12 state attorneys general call on ACIP to reject considerations of adding the COVID-19 vaccine to the list of childhood immunities and the VFC.
BATON ROUGE, LA - Louisiana Attorney General is calling on
the CDC’s Advisory Committee on Immunization Practices (ACIP) to not include
the COVID-19 vaccination on the list of child immunizations. The State’s
chief legal officer slammed the ACIP for two votes taken at the October 2022 meetings
this week, which occurred prior to the close of the public comment period.
“This action could deny many parents the freedom to determine whether to subject their kids to an experimental vaccine,” said Attorney General Landry.
In a public comment letter submitted to the Centers for Disease Control and Prevention’s Director Rochelle Wolensky – Attorney General Landry and 11 of his colleagues also call on the ICIP to not include the COVID-19 vaccine in the Vaccines for Children Program (VFC), a program created by Congress in the wake of a measles outbreak to ensure that kids from low-income families have access to free vaccines.
“The COVID-19 vaccine does not provide the same protection against life threatening illnesses. Instead, it could put more kids at risk instead of protecting them which is the purpose of the VCF,” added Attorney General Landry. “The CDC should not be treating kids in low-income households as lab experiments. Nor should pharmaceutical companies be allowed to use low-income families as cash cows.”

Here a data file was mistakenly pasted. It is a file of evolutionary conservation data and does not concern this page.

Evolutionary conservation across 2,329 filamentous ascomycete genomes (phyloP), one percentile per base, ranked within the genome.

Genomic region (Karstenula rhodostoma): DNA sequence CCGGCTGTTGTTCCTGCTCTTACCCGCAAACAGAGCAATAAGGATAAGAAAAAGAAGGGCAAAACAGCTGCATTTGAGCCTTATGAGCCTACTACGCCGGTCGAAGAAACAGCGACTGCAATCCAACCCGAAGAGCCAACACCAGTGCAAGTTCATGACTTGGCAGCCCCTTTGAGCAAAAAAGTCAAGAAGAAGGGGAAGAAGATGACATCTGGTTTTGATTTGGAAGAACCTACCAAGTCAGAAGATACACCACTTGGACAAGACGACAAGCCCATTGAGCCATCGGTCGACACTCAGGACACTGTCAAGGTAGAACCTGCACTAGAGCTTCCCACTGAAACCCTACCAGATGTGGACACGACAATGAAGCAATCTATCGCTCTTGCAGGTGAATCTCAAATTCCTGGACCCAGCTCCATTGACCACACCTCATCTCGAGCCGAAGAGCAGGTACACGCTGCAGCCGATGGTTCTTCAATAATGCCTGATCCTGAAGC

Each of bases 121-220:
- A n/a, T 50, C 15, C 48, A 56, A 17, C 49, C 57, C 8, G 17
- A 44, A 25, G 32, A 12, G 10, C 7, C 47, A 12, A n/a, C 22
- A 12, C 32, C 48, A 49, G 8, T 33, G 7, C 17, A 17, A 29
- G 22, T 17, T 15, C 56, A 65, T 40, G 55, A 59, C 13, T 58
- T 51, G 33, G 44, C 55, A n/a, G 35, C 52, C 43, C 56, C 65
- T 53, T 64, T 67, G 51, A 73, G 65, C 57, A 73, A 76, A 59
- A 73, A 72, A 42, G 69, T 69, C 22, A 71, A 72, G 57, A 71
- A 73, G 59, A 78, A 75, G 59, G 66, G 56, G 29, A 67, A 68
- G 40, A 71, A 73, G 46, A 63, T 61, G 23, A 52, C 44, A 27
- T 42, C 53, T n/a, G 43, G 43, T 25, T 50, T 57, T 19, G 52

“Given the lack of need for kids to obtain the vaccines and their lack of effectiveness, adding the COVID-19 vaccine to the list of childhood immunizations amounts to little more than a payout to big pharmaceutical companies at the expense of kids and parents,” wrote the attorneys general.
Attorney General Landry emphasized that our Nation’s kids are not the federal government’s guinea pigs. “As a country that failed so many children over the last couple of years, we owe it to them and their parents to take a responsible path forward.”
Joining Attorney General Landry in his letter to the CDC are the attorneys general of Alabama, Arizona, Florida, Indiana, Missouri, Montana, Nebraska, South Carolina, Texas, Oklahoma, and Utah